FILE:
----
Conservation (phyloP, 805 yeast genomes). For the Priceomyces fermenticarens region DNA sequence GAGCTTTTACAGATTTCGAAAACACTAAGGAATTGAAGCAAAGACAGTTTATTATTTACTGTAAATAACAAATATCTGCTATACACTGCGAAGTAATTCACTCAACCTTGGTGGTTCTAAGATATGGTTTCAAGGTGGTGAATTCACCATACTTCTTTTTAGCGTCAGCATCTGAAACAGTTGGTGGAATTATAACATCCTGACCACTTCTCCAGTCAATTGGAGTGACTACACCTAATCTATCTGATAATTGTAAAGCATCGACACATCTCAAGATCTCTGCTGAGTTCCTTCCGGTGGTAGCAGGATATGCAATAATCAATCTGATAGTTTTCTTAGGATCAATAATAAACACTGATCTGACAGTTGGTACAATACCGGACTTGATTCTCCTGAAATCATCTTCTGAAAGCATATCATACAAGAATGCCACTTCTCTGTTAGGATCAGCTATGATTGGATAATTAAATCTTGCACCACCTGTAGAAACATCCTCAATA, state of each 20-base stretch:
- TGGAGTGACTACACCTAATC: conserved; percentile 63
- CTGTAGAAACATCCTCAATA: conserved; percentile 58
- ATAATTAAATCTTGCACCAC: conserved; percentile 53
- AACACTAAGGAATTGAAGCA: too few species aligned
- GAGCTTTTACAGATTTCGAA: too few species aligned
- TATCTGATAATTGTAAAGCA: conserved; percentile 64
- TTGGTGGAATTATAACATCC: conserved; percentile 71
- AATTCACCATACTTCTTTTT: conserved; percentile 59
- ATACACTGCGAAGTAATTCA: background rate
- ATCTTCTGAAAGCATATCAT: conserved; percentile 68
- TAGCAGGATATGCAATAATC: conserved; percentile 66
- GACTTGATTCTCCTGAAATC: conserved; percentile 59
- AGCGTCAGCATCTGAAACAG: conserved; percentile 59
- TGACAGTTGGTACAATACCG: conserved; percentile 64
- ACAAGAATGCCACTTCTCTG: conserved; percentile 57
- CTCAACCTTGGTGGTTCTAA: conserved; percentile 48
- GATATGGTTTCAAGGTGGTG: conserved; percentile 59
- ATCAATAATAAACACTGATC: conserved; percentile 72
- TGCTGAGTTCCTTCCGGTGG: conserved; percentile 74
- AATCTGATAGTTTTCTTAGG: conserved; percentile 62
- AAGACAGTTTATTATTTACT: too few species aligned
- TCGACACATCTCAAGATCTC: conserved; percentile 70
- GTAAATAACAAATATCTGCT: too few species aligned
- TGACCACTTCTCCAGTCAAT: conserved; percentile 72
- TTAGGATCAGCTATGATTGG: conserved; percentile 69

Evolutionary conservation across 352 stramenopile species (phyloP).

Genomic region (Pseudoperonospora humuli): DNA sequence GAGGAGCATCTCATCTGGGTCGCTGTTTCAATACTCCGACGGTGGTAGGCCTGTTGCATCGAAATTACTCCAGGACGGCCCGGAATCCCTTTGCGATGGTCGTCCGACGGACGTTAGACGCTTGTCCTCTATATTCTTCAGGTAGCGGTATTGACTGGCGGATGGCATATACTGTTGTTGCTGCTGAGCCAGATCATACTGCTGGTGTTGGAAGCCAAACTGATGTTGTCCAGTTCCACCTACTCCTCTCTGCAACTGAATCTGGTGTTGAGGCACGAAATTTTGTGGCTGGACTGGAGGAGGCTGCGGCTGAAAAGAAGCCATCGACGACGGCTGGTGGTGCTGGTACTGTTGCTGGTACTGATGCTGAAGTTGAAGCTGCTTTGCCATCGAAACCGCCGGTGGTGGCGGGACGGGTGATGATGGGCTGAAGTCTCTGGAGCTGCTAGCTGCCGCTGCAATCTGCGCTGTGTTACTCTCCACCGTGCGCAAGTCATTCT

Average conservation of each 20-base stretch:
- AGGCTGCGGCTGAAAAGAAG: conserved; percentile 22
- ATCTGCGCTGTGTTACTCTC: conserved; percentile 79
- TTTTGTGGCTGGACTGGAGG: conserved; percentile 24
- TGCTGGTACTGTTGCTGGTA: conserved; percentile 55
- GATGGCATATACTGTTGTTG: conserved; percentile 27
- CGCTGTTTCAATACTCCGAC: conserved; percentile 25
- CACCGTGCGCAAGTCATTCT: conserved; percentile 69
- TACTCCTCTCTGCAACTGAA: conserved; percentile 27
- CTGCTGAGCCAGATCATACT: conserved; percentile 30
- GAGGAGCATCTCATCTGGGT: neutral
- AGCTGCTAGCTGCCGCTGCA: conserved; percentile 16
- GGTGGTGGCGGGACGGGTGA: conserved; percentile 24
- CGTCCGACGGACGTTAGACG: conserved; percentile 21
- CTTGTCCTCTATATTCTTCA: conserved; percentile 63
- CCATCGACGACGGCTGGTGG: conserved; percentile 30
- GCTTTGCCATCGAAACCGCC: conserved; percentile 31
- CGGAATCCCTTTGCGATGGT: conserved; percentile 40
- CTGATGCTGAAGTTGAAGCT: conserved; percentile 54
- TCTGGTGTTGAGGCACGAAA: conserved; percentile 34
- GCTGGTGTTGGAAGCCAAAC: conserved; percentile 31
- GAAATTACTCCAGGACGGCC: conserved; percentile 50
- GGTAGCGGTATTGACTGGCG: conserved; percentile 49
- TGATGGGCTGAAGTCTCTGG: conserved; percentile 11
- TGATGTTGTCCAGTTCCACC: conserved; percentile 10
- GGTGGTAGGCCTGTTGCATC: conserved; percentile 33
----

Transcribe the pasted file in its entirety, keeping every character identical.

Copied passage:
Conservation (phyloP, 805 yeast genomes). For the Priceomyces fermenticarens region DNA sequence GAGCTTTTACAGATTTCGAAAACACTAAGGAATTGAAGCAAAGACAGTTTATTATTTACTGTAAATAACAAATATCTGCTATACACTGCGAAGTAATTCACTCAACCTTGGTGGTTCTAAGATATGGTTTCAAGGTGGTGAATTCACCATACTTCTTTTTAGCGTCAGCATCTGAAACAGTTGGTGGAATTATAACATCCTGACCACTTCTCCAGTCAATTGGAGTGACTACACCTAATCTATCTGATAATTGTAAAGCATCGACACATCTCAAGATCTCTGCTGAGTTCCTTCCGGTGGTAGCAGGATATGCAATAATCAATCTGATAGTTTTCTTAGGATCAATAATAAACACTGATCTGACAGTTGGTACAATACCGGACTTGATTCTCCTGAAATCATCTTCTGAAAGCATATCATACAAGAATGCCACTTCTCTGTTAGGATCAGCTATGATTGGATAATTAAATCTTGCACCACCTGTAGAAACATCCTCAATA, state of each 20-base stretch:
- TGGAGTGACTACACCTAATC: conserved; percentile 63
- CTGTAGAAACATCCTCAATA: conserved; percentile 58
- ATAATTAAATCTTGCACCAC: conserved; percentile 53
- AACACTAAGGAATTGAAGCA: too few species aligned
- GAGCTTTTACAGATTTCGAA: too few species aligned
- TATCTGATAATTGTAAAGCA: conserved; percentile 64
- TTGGTGGAATTATAACATCC: conserved; percentile 71
- AATTCACCATACTTCTTTTT: conserved; percentile 59
- ATACACTGCGAAGTAATTCA: background rate
- ATCTTCTGAAAGCATATCAT: conserved; percentile 68
- TAGCAGGATATGCAATAATC: conserved; percentile 66
- GACTTGATTCTCCTGAAATC: conserved; percentile 59
- AGCGTCAGCATCTGAAACAG: conserved; percentile 59
- TGACAGTTGGTACAATACCG: conserved; percentile 64
- ACAAGAATGCCACTTCTCTG: conserved; percentile 57
- CTCAACCTTGGTGGTTCTAA: conserved; percentile 48
- GATATGGTTTCAAGGTGGTG: conserved; percentile 59
- ATCAATAATAAACACTGATC: conserved; percentile 72
- TGCTGAGTTCCTTCCGGTGG: conserved; percentile 74
- AATCTGATAGTTTTCTTAGG: conserved; percentile 62
- AAGACAGTTTATTATTTACT: too few species aligned
- TCGACACATCTCAAGATCTC: conserved; percentile 70
- GTAAATAACAAATATCTGCT: too few species aligned
- TGACCACTTCTCCAGTCAAT: conserved; percentile 72
- TTAGGATCAGCTATGATTGG: conserved; percentile 69

Evolutionary conservation across 352 stramenopile species (phyloP).

Genomic region (Pseudoperonospora humuli): DNA sequence GAGGAGCATCTCATCTGGGTCGCTGTTTCAATACTCCGACGGTGGTAGGCCTGTTGCATCGAAATTACTCCAGGACGGCCCGGAATCCCTTTGCGATGGTCGTCCGACGGACGTTAGACGCTTGTCCTCTATATTCTTCAGGTAGCGGTATTGACTGGCGGATGGCATATACTGTTGTTGCTGCTGAGCCAGATCATACTGCTGGTGTTGGAAGCCAAACTGATGTTGTCCAGTTCCACCTACTCCTCTCTGCAACTGAATCTGGTGTTGAGGCACGAAATTTTGTGGCTGGACTGGAGGAGGCTGCGGCTGAAAAGAAGCCATCGACGACGGCTGGTGGTGCTGGTACTGTTGCTGGTACTGATGCTGAAGTTGAAGCTGCTTTGCCATCGAAACCGCCGGTGGTGGCGGGACGGGTGATGATGGGCTGAAGTCTCTGGAGCTGCTAGCTGCCGCTGCAATCTGCGCTGTGTTACTCTCCACCGTGCGCAAGTCATTCT

Average conservation of each 20-base stretch:
- AGGCTGCGGCTGAAAAGAAG: conserved; percentile 22
- ATCTGCGCTGTGTTACTCTC: conserved; percentile 79
- TTTTGTGGCTGGACTGGAGG: conserved; percentile 24
- TGCTGGTACTGTTGCTGGTA: conserved; percentile 55
- GATGGCATATACTGTTGTTG: conserved; percentile 27
- CGCTGTTTCAATACTCCGAC: conserved; percentile 25
- CACCGTGCGCAAGTCATTCT: conserved; percentile 69
- TACTCCTCTCTGCAACTGAA: conserved; percentile 27
- CTGCTGAGCCAGATCATACT: conserved; percentile 30
- GAGGAGCATCTCATCTGGGT: neutral
- AGCTGCTAGCTGCCGCTGCA: conserved; percentile 16
- GGTGGTGGCGGGACGGGTGA: conserved; percentile 24
- CGTCCGACGGACGTTAGACG: conserved; percentile 21
- CTTGTCCTCTATATTCTTCA: conserved; percentile 63
- CCATCGACGACGGCTGGTGG: conserved; percentile 30
- GCTTTGCCATCGAAACCGCC: conserved; percentile 31
- CGGAATCCCTTTGCGATGGT: conserved; percentile 40
- CTGATGCTGAAGTTGAAGCT: conserved; percentile 54
- TCTGGTGTTGAGGCACGAAA: conserved; percentile 34
- GCTGGTGTTGGAAGCCAAAC: conserved; percentile 31
- GAAATTACTCCAGGACGGCC: conserved; percentile 50
- GGTAGCGGTATTGACTGGCG: conserved; percentile 49
- TGATGGGCTGAAGTCTCTGG: conserved; percentile 11
- TGATGTTGTCCAGTTCCACC: conserved; percentile 10
- GGTGGTAGGCCTGTTGCATC: conserved; percentile 33